By Stephen Young
By Stephen Young
By Stephen Young
By Jim Schutze
By Rachel Watts
By Lauren Drewes Daniels
Slithering down my back: I am ecstatic! I have been researching Morgellons Disease for over a year now, trying to find some sort of explanation. My first encounter with a symptom was in my home. Just out of the shower I felt a strong slither down my back. Creepy as crap! I had never heard of anything remotely close to such a symptom. During the first few months I was arguing with my doctor every visit. I refused to return to him because of this. I moved across town and changed my number. Then the doctor received information on Morgellons Disease and was amazed that its symptoms were identical to mine. He had to track me down to apologize and give me this new info. The first year it was very difficult to find any information on the Internet about this disease. This since has changed dramatically. I was getting upset that the Dallas area had not reported anything to its public, even though Dallas ranks as one of the most affected cities. I have no clue as to how many others like me thought the same, but I would like to thank everyone who helped this story make it to the Dallas media. This was the first publicly released information in our area on this terrifying subject. I cannot thank you enough.
Pasta, whatever: That article on "Morgies" was hysterical! A disease with no known or such varied "symptoms" is usually psychological or something more logical--there's a host of real disorders that this could be. Just the fact that there's no evidence of these fibers or pasta growing out of people...well, you know, don't you? It was a fun read on a lazy summer day, though. Keep us posted on any developments, mmmkay?
Morgellons sufferer: I have had Morgellons Disease for more than 15 years. I've written to several news stations here in San Diego County over the last year and a half. They don't care. They've never even written back.
I've been to the top infectious disease specialist in the county, who did nothing even though I asked him to call for an investigation. Several other disease specialists read my medical report from my primary doctor who knew something was really present, but all of the other specialists refused even to see me, along with a dermatologist who listened to me for a minute then refused to look at me.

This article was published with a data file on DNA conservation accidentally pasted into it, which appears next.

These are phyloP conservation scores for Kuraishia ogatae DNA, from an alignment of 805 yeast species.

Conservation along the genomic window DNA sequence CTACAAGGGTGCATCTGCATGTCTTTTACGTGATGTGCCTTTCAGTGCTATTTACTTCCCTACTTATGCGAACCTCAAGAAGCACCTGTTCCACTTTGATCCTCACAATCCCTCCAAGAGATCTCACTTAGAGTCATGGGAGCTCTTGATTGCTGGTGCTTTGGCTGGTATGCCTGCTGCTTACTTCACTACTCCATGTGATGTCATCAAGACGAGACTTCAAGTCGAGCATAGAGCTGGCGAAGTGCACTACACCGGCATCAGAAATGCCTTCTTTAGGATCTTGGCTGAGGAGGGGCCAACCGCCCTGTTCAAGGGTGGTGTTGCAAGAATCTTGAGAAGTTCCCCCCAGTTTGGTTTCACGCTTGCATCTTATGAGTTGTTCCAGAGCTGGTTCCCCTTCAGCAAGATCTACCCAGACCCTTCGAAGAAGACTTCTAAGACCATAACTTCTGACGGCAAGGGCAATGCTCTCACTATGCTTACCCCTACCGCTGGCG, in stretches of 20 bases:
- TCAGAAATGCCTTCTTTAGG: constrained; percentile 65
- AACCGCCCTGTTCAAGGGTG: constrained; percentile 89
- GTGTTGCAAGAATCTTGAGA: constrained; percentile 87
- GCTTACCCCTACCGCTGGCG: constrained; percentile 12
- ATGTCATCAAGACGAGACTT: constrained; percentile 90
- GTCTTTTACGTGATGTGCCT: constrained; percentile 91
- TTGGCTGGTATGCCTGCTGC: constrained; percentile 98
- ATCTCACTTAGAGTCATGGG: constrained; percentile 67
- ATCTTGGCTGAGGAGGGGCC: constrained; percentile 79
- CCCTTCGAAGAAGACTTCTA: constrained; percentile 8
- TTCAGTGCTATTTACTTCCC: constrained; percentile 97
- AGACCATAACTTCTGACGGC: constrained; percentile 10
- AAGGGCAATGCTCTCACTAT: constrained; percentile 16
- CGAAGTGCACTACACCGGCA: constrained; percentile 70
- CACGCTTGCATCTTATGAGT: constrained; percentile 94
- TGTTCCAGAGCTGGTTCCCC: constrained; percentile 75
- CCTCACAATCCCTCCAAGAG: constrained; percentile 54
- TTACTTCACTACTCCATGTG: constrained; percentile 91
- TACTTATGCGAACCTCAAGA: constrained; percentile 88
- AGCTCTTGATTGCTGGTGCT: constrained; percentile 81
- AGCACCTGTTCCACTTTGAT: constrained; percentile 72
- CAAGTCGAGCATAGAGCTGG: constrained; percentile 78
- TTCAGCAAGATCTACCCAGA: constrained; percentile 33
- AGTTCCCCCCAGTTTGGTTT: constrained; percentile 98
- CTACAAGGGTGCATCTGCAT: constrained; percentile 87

Nobody believes this, nobody cares, and this is spreading fast. I have struggled for several years between working and being disabled. There are not any options--it's as though they'd like me to just die and disappear. And what would my family do? I have a wife and children. I can barely function.
No, the fibers and itching are not the most serious aspects of the disease--it's the disabling fatigue, the body pain and the difficulty thinking, focusing and concentrating, even difficulty in speaking on many occasions.
Will somebody please care?
I know of Travis Wilson and had spoken to his mother on the phone before he died. I often feel the same as young Travis did. I feel alienated from the world and from life. The zeal of life was lost long, long ago.
A better Bizkit: Saying that the Uncontrollable Urge ("Whole Wheat Bizkit," by Darryl Smyers, July 20) sounds anything like Limp Bizkit is insulting and inaccurate. The similarities end at rocking grooves and sometimes distorted guitars, but while plenty of bands have those two things, the Uncontrollable Urge's sound is undeniably experimental and unique. Furthermore, the skill with which the members of TUU play their instruments, combined with their inventive and meaningful songwriting, is nothing short of phenomenal and clearly illustrates that they have more talent in one of their pinky nails than the entirety of Limp Bizkit.
Everyone in our band has tremendous respect for the Uncontrollable Urge and is frequently awed by their live performances. And while they may have confidence in their band, the guys in the band have always been nothing but humble, friendly and down-to-earth.
So, while I would have preferred the article without the Limp Bizkit reference, I do want to thank you for an otherwise good article about a great local band that deserves more attention.
Mesmerized: I just want to send my thanks to Darryl Smyers and the Dallas Observer for this article. I first went to see this phenomenal band years ago, and while I haven't been into heavy music since my head-banging days as a teen, I was mesmerized! Everything, from the music itself to the performance and stage presence, thrilled me to the core. And I'm equally thrilled to read this article--so true and well thought out! Every good band needs exposure. I'm glad to see the Uncontrollable Urge getting some!
A Holler for Harwood
High standard: Another great article ("The Allure of Azure," by Jim Schutze, July 20). Harwood is a wonderfully responsible developer, and they should be praised. I believe that if all developers were held to their standard, we would have a much better city. Our city needs to get a little backbone, especially when granting zoning changes and incentives. Keep up the good work.